The invention also relates to a method of forming a blind via through a dielectric layer that is laminated to a core of conductive metal. The via terminates at a first surface of the metal core. The method comprises a first step of preparing a contaminant-free hole in the dielectric layer terminating at the surface of the metal core. If the metal is to be electroplated, this is followed by the steps of a) making the metal core a cathode in an electroplating bath, and b) electroplating a conductive metal into the hole to cover at least the bottom of the hole to form a first blind via. The conductive metal electroplate preferably is copper deposited from an acid copper bath. Instead of electroplating, the copper can be deposited on the core without plating on the wall of the via from an electroless bath without seeding. The omission of the seeding step eliminates the undesirable plating on the wall of the via.
The core typically forms a ground or power plane of an electronic sub-assembly. The hole in the laminate may be prepared by laser drilling followed by removal of drill debris, if any. After the deposition, any excess copper extending above the dielectric surface is removed to create a filled blind via without a land. A second dielectric layer is laminated to the first dielectric layer, after which a second layer blind via is developed in the second layer. This second layer blind via is aligned with the first blind via and has a base in contact with said first layer via. The first blind via can be larger in cross section than the base of the second layer via to facilitate registration during alignment. However, it can be the same or smaller as well, particularly where higher circuit densities are an objective. A contact pad can be plated on top of the first blind via on the surface of the first dielectric layer, and a second dielectric layer is laminated to the first dielectric layer. The second layer blind via is developed in the second dielectric and is aligned with the first layer via. The base or bottom of the second layer via abuts the contact pad. The cross section of the first blind via can be made smaller than the base of the through via, whereas the contact pad is larger than said base to facilitate registration. As previously noted, the method is carried out to produce stacked blind vias on both sides of the conductive metal layer. The method can be repeated to form additional blind vias stacked on top of the first and second blind vias.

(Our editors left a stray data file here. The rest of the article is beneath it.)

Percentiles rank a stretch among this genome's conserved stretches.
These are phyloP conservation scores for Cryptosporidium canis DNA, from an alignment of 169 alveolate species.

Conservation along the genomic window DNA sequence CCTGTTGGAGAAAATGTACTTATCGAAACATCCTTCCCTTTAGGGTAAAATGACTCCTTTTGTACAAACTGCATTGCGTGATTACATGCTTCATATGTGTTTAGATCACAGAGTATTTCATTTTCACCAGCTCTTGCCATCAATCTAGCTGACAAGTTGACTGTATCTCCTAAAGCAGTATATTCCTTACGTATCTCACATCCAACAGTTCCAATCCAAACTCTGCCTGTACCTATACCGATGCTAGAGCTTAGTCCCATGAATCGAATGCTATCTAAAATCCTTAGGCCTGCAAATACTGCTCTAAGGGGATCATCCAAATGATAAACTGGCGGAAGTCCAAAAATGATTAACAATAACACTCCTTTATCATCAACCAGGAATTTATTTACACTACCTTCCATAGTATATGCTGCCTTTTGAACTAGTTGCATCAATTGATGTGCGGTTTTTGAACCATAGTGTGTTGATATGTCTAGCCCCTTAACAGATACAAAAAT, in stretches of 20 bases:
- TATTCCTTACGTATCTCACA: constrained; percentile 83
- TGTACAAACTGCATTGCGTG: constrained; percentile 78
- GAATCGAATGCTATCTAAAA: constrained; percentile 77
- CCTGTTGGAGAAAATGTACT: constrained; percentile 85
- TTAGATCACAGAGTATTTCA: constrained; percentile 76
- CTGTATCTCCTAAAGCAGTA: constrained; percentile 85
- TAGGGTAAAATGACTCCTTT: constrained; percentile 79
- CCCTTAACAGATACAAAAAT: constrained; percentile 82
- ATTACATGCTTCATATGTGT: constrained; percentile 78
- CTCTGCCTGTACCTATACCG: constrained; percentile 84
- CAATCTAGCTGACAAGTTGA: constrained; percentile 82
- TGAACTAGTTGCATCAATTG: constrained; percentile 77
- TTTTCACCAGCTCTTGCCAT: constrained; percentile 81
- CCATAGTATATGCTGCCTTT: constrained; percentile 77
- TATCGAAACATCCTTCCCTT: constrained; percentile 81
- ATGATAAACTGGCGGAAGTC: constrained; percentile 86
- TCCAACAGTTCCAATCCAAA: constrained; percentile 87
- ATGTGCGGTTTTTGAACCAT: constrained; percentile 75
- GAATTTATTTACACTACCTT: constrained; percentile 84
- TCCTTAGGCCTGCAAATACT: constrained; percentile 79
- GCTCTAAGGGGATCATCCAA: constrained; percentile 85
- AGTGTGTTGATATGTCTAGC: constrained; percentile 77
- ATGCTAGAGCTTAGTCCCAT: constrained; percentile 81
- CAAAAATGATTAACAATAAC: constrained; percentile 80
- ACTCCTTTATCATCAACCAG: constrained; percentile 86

A small segment of a typical prior art structure is shown in elevation in
The next step in the fabrication process involves laminating a second dielectric layer 24 on top of the first layer 14. The lamination is typically done with pressure at an elevated temperature, causing some of the dielectric to fill the void 20 in the bottom via. Then the process of drilling, cleaning, seeding and plating is repeated to form a second blind via 26 in electrical contact with the first via. Again, the two-step plating procedure causes the formation of a land 28 around the second layer blind via 26.
The procedure of lamination, drilling, cleaning, seeding and plating is then repeated to form a third dielectric layer 34, a third layer blind via 36, and an associated land 38. It has previously been observed that the same procedure is replicated on the reverse surface of the core 12 whereupon the core is embedded in dielectric layers with blind vias extending to the core from both sides as depicted in
It should be noted that various types of electronic circuitry, as well as active and passive devices (conductors, resistors, capacitors, etc.), typically are incorporated into the sub-assembly between the adjacent dielectric layers in accordance with established practices.
As previously stated, this conventional method of making stacked blind vias suffers from shortcomings. Among them is the presence of the surface metal lands. Another is that the blind vias are not completely filled with conductive metal. Furthermore, there is no reliable means of insuring good electrical contact between the base of the first blind via and the power or ground plane. Good contact can be rendered difficult due to the introduction of contaminants and other materials into the hole during lamination, drilling, seeding and electroless plating, and the failure to remove them before electrodeposition.
The next step in the fabrication process involves laminating a second dielectric layer 54 on top of the first layer 44. Because the first layer via is void free, the lamination does not cause any of the second dielectric material to enter the first blind via. Then the process of drilling, cleaning, and plating is repeated to form a second conductive via 56 in electrical contact with the first via The plating procedure is typically carried out in two steps, first using a layer of metal deposited electrolessly, or by sputter deposition or vapor deposition, followed by an electrodeposited layer. Again, as with the prior art shown in